Giant sunspot has doubled in size in 24 hours and is pointing at Earth
A huge sunspot that has doubled in size in just 24 hours is now facing Earth, meaning it could send a solar flare our way.
Sunspots they are dark areas on the sun’s surface that are associated with intense bursts of radiation. They appear dark because they are cooler than other parts of the sun’s surface.
Sunspots are relatively cool because they form over areas where the sun’s magnetic fields are particularly strong, so strong that they prevent some of the sun’s heat from reaching their surface
These tangled magnetic fields can sometimes suddenly rearrange themselves. When that happens, a sudden burst of light and radiation is ejected from the sun in the form of a solar flare.
The sunspot that has been growing in size recently is known as AR3038. Images from NASA’s Solar Dynamics Observatory on Sunday show how the sunspot has evolved over the past day, twisting and contorting.
“Yesterday sunspot AR3038 was big. Today it’s huge,” reads the SpaceWeather.com website. “Fast-growing sunspot has doubled in size in just 24 hours.”
The magnetic field associated with the sunspot means that it could potentially send an M-class solar flare to Earth, the second strongest type. However, it is not known if this will be the case.
As of Monday morning, the National Oceanic and Atmospheric Administration’s Space Weather Prediction Center (SWPC) had not issued any solar flare warnings.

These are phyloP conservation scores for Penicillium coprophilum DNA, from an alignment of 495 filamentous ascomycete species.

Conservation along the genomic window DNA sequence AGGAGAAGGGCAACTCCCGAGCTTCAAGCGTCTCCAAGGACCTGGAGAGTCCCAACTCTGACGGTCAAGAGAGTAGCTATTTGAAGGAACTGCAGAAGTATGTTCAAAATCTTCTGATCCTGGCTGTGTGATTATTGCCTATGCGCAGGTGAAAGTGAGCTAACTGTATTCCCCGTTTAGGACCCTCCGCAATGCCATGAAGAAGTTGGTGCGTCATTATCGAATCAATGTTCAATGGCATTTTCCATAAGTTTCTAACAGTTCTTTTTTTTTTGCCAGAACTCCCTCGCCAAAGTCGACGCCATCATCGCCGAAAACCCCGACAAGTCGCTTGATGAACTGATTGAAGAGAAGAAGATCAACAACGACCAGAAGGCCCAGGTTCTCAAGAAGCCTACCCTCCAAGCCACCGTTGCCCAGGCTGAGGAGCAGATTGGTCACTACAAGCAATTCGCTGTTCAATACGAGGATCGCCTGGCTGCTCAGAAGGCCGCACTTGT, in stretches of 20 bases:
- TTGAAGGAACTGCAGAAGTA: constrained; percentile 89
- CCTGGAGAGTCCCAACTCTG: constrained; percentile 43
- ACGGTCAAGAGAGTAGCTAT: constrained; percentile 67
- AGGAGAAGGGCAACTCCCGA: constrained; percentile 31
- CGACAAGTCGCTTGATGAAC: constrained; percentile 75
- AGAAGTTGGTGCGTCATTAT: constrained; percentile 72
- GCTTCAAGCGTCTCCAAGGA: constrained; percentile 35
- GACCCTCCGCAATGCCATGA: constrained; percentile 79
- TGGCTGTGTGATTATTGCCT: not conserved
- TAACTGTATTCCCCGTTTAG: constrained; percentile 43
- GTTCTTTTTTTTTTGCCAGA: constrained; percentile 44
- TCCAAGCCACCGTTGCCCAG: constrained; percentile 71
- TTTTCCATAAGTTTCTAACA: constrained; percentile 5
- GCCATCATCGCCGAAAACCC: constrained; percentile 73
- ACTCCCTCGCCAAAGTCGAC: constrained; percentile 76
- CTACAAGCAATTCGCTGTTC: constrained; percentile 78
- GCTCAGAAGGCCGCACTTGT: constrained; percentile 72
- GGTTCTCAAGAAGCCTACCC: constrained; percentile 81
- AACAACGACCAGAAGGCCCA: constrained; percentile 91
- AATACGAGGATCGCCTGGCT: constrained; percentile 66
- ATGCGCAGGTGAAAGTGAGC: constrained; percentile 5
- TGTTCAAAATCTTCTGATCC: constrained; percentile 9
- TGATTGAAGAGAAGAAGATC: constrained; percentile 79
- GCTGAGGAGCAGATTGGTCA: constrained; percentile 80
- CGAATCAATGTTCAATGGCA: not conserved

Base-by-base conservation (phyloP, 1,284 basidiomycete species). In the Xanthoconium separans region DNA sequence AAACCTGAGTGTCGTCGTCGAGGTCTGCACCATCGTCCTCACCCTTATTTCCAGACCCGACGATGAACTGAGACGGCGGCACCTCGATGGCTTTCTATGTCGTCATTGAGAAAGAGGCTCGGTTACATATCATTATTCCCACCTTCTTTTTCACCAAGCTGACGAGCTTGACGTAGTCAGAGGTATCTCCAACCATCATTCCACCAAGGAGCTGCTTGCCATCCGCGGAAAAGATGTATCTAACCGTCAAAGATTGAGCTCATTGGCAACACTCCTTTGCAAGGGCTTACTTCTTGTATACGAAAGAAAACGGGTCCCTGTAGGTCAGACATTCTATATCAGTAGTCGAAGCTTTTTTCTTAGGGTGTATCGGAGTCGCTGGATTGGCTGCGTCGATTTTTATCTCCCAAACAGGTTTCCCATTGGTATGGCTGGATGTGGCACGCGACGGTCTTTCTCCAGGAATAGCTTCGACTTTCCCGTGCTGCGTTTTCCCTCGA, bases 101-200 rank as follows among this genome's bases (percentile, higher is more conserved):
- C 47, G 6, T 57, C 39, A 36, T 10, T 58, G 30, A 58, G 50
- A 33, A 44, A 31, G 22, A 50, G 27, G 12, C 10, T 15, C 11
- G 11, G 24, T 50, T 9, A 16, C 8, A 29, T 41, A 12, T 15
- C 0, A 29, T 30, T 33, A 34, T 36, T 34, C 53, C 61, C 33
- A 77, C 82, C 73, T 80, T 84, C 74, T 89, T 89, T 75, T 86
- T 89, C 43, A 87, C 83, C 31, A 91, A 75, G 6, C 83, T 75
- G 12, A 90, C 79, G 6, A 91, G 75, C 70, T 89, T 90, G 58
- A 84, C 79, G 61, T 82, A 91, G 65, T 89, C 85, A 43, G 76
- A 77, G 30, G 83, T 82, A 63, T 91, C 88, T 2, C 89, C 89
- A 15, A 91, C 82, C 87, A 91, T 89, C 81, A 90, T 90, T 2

If strong enough, solar flares can cause disruptions on Earth, interfering with radio communication networks and navigation systems. This can cause problems for people who work in the maritime or aviation industries, among others.
That said, it’s worth noting that an M-class flare probably wouldn’t be particularly damaging in any case. Although M-class flares are the second strongest type of solar flare, they tend to only cause moderate radio blackout events. An M9 flare, the strongest of the M class, could cause loss of radio contact for tens of minutes in affected areas on Earth and degradation of low-frequency navigation signals. Class M flares are also common.
It is the less common class X flares that can cause more serious problems. Class X flares are the strongest type of flare. An X20 flare, for example, would cause a complete high-frequency radio blackout on the daylight side of Earth for several hours, and ships and planes would be unable to use navigational signals during this time.
Fortunately, such eruptions are very rare, estimated to occur less than once every 11 years, the length of an average solar cycle.